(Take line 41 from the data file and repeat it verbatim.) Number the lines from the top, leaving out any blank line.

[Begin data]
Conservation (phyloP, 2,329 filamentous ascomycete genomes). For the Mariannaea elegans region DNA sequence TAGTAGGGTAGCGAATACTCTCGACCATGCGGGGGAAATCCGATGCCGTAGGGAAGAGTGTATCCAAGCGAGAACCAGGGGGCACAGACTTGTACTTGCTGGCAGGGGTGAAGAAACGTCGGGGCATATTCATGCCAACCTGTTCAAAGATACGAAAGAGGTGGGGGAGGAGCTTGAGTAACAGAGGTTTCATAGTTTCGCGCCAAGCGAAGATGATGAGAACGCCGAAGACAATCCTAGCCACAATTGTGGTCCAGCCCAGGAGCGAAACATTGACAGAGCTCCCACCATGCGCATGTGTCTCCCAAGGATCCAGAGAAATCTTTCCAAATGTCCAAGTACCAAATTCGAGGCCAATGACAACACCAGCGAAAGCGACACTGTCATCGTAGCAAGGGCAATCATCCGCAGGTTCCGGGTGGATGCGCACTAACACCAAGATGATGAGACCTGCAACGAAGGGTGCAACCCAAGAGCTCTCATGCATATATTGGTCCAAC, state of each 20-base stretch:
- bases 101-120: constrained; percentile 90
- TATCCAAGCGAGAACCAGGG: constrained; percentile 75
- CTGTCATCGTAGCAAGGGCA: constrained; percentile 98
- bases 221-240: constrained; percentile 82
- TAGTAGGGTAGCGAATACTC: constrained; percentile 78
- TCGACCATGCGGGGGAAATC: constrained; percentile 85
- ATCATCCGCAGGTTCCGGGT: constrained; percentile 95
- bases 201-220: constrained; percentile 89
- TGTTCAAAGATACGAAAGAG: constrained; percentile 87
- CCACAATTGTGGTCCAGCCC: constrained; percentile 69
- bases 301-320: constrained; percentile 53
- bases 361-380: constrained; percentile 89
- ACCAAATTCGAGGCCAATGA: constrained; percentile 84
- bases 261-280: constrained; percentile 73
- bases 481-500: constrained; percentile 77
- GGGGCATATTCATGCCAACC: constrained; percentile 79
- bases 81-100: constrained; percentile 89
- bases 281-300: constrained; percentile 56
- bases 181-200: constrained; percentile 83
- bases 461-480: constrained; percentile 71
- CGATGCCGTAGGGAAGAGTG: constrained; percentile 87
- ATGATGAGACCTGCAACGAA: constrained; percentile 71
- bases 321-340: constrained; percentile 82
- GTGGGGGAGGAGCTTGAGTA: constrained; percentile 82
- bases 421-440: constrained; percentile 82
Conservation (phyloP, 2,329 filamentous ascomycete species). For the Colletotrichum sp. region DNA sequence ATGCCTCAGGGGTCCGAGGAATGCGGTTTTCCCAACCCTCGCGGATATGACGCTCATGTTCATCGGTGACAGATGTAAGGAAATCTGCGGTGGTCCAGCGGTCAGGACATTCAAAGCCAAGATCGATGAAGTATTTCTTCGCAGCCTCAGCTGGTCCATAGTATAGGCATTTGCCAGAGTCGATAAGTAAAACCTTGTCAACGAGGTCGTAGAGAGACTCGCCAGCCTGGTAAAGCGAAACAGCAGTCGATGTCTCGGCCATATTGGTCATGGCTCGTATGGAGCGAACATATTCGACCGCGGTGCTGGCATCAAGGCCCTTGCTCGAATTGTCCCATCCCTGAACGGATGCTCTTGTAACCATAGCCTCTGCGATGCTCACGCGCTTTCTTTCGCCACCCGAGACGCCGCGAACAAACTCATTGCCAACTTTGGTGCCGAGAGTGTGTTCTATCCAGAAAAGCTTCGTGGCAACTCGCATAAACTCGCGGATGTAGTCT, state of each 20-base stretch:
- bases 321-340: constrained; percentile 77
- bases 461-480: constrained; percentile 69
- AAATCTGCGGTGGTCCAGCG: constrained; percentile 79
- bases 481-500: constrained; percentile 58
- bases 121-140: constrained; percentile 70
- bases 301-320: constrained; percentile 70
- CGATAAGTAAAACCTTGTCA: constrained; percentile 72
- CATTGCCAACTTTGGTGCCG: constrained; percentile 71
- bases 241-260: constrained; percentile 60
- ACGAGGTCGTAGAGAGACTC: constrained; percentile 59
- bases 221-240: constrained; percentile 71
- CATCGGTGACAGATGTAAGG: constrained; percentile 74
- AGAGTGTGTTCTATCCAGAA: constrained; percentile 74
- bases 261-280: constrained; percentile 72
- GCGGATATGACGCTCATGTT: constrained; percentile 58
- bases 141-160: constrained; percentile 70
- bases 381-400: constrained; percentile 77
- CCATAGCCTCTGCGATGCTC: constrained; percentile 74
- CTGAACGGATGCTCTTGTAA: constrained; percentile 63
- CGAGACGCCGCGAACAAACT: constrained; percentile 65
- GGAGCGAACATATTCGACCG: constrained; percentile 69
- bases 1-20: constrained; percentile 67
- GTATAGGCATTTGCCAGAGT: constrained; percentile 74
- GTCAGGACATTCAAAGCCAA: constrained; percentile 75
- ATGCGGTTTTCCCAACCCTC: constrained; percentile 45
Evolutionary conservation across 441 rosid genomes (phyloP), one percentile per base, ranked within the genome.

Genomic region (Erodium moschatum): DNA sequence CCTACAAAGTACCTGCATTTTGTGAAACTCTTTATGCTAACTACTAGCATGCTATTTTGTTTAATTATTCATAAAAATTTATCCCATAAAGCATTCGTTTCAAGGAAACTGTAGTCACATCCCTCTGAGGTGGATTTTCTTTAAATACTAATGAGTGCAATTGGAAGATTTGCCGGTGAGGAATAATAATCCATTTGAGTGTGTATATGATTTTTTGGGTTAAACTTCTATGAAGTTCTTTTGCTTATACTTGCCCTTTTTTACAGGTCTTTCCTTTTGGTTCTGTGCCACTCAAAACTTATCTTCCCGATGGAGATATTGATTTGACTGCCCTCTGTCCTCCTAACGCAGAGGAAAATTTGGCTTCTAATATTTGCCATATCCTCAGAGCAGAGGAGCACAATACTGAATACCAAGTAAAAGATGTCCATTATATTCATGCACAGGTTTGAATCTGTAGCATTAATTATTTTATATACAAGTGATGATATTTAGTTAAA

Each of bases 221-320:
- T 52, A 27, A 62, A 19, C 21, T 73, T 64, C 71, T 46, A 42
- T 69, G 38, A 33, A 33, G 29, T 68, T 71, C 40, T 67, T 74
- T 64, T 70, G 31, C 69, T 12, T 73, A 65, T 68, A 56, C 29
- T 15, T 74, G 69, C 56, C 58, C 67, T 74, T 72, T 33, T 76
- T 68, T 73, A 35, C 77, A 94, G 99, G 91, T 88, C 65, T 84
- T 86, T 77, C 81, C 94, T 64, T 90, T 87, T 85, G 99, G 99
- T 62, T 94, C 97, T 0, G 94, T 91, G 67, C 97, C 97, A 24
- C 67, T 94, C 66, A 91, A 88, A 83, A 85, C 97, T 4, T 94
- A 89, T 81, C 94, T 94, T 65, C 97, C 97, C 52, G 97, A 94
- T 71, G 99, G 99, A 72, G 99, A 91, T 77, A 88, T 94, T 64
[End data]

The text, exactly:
- bases 261-280: constrained; percentile 72